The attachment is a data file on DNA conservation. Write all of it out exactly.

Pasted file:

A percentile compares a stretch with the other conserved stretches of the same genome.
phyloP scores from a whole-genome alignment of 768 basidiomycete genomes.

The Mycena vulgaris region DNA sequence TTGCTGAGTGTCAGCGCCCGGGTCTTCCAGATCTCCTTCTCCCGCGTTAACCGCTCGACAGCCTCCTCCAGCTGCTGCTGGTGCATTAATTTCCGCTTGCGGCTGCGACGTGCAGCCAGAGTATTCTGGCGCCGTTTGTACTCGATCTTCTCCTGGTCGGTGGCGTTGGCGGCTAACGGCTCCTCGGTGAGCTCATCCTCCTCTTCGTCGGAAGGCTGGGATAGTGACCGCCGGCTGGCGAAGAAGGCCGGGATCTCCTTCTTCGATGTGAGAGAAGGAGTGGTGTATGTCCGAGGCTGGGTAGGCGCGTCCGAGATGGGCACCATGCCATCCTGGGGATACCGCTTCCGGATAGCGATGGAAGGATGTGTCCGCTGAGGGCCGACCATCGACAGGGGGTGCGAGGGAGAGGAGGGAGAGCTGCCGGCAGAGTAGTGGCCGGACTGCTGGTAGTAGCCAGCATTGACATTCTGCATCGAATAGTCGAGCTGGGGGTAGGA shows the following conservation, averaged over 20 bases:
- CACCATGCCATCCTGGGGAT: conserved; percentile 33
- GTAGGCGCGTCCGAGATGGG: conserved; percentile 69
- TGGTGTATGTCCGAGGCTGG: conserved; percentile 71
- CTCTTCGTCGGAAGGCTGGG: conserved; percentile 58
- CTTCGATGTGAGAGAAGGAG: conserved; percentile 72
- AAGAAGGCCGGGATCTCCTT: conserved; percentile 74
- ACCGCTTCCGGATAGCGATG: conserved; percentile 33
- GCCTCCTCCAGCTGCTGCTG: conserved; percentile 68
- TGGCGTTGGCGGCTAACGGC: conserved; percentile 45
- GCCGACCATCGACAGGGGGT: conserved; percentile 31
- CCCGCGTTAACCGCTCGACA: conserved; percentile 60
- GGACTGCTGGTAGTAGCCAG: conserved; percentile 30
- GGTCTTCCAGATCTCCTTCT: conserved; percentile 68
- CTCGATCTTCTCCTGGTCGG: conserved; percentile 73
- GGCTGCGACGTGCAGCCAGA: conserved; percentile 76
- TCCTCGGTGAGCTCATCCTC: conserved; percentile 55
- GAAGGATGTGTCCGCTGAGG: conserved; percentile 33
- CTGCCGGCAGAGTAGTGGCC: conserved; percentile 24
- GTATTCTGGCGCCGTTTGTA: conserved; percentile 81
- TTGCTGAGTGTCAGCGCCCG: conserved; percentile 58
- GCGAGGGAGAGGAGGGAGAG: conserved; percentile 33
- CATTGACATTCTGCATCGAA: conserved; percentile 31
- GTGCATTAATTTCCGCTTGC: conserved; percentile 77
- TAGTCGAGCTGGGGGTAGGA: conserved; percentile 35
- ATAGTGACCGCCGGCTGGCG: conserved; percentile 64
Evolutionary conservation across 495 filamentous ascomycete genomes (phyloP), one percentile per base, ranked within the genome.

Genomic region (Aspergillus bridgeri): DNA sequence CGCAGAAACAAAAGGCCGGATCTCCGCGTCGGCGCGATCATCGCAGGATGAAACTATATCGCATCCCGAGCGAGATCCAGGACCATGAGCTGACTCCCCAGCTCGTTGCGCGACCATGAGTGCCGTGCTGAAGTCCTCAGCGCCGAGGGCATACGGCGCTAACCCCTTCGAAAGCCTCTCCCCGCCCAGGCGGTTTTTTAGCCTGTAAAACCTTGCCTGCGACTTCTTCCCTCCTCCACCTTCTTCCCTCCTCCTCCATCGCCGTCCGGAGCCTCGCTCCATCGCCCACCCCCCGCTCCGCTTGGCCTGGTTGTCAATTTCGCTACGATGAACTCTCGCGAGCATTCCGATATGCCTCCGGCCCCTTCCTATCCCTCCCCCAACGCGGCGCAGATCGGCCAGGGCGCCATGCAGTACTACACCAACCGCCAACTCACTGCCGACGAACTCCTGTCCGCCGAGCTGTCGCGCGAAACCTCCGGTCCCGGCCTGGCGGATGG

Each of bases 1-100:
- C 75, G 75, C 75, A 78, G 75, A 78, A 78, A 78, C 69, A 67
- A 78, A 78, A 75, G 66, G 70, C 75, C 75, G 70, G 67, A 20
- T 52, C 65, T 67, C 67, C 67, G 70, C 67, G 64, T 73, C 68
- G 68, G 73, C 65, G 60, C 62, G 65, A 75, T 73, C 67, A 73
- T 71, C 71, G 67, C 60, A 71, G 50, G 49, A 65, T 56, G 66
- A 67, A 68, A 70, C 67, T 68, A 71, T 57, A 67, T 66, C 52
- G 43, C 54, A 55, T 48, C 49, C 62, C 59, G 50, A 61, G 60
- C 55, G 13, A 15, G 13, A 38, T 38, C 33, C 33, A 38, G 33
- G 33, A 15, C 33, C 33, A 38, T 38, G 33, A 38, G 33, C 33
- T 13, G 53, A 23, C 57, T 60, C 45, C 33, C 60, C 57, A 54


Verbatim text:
A percentile compares a stretch with the other conserved stretches of the same genome.
phyloP scores from a whole-genome alignment of 768 basidiomycete genomes.

The Mycena vulgaris region DNA sequence TTGCTGAGTGTCAGCGCCCGGGTCTTCCAGATCTCCTTCTCCCGCGTTAACCGCTCGACAGCCTCCTCCAGCTGCTGCTGGTGCATTAATTTCCGCTTGCGGCTGCGACGTGCAGCCAGAGTATTCTGGCGCCGTTTGTACTCGATCTTCTCCTGGTCGGTGGCGTTGGCGGCTAACGGCTCCTCGGTGAGCTCATCCTCCTCTTCGTCGGAAGGCTGGGATAGTGACCGCCGGCTGGCGAAGAAGGCCGGGATCTCCTTCTTCGATGTGAGAGAAGGAGTGGTGTATGTCCGAGGCTGGGTAGGCGCGTCCGAGATGGGCACCATGCCATCCTGGGGATACCGCTTCCGGATAGCGATGGAAGGATGTGTCCGCTGAGGGCCGACCATCGACAGGGGGTGCGAGGGAGAGGAGGGAGAGCTGCCGGCAGAGTAGTGGCCGGACTGCTGGTAGTAGCCAGCATTGACATTCTGCATCGAATAGTCGAGCTGGGGGTAGGA shows the following conservation, averaged over 20 bases:
- CACCATGCCATCCTGGGGAT: conserved; percentile 33
- GTAGGCGCGTCCGAGATGGG: conserved; percentile 69
- TGGTGTATGTCCGAGGCTGG: conserved; percentile 71
- CTCTTCGTCGGAAGGCTGGG: conserved; percentile 58
- CTTCGATGTGAGAGAAGGAG: conserved; percentile 72
- AAGAAGGCCGGGATCTCCTT: conserved; percentile 74
- ACCGCTTCCGGATAGCGATG: conserved; percentile 33
- GCCTCCTCCAGCTGCTGCTG: conserved; percentile 68
- TGGCGTTGGCGGCTAACGGC: conserved; percentile 45
- GCCGACCATCGACAGGGGGT: conserved; percentile 31
- CCCGCGTTAACCGCTCGACA: conserved; percentile 60
- GGACTGCTGGTAGTAGCCAG: conserved; percentile 30
- GGTCTTCCAGATCTCCTTCT: conserved; percentile 68
- CTCGATCTTCTCCTGGTCGG: conserved; percentile 73
- GGCTGCGACGTGCAGCCAGA: conserved; percentile 76
- TCCTCGGTGAGCTCATCCTC: conserved; percentile 55
- GAAGGATGTGTCCGCTGAGG: conserved; percentile 33
- CTGCCGGCAGAGTAGTGGCC: conserved; percentile 24
- GTATTCTGGCGCCGTTTGTA: conserved; percentile 81
- TTGCTGAGTGTCAGCGCCCG: conserved; percentile 58
- GCGAGGGAGAGGAGGGAGAG: conserved; percentile 33
- CATTGACATTCTGCATCGAA: conserved; percentile 31
- GTGCATTAATTTCCGCTTGC: conserved; percentile 77
- TAGTCGAGCTGGGGGTAGGA: conserved; percentile 35
- ATAGTGACCGCCGGCTGGCG: conserved; percentile 64
Evolutionary conservation across 495 filamentous ascomycete genomes (phyloP), one percentile per base, ranked within the genome.

Genomic region (Aspergillus bridgeri): DNA sequence CGCAGAAACAAAAGGCCGGATCTCCGCGTCGGCGCGATCATCGCAGGATGAAACTATATCGCATCCCGAGCGAGATCCAGGACCATGAGCTGACTCCCCAGCTCGTTGCGCGACCATGAGTGCCGTGCTGAAGTCCTCAGCGCCGAGGGCATACGGCGCTAACCCCTTCGAAAGCCTCTCCCCGCCCAGGCGGTTTTTTAGCCTGTAAAACCTTGCCTGCGACTTCTTCCCTCCTCCACCTTCTTCCCTCCTCCTCCATCGCCGTCCGGAGCCTCGCTCCATCGCCCACCCCCCGCTCCGCTTGGCCTGGTTGTCAATTTCGCTACGATGAACTCTCGCGAGCATTCCGATATGCCTCCGGCCCCTTCCTATCCCTCCCCCAACGCGGCGCAGATCGGCCAGGGCGCCATGCAGTACTACACCAACCGCCAACTCACTGCCGACGAACTCCTGTCCGCCGAGCTGTCGCGCGAAACCTCCGGTCCCGGCCTGGCGGATGG

Each of bases 1-100:
- C 75, G 75, C 75, A 78, G 75, A 78, A 78, A 78, C 69, A 67
- A 78, A 78, A 75, G 66, G 70, C 75, C 75, G 70, G 67, A 20
- T 52, C 65, T 67, C 67, C 67, G 70, C 67, G 64, T 73, C 68
- G 68, G 73, C 65, G 60, C 62, G 65, A 75, T 73, C 67, A 73
- T 71, C 71, G 67, C 60, A 71, G 50, G 49, A 65, T 56, G 66
- A 67, A 68, A 70, C 67, T 68, A 71, T 57, A 67, T 66, C 52
- G 43, C 54, A 55, T 48, C 49, C 62, C 59, G 50, A 61, G 60
- C 55, G 13, A 15, G 13, A 38, T 38, C 33, C 33, A 38, G 33
- G 33, A 15, C 33, C 33, A 38, T 38, G 33, A 38, G 33, C 33
- T 13, G 53, A 23, C 57, T 60, C 45, C 33, C 60, C 57, A 54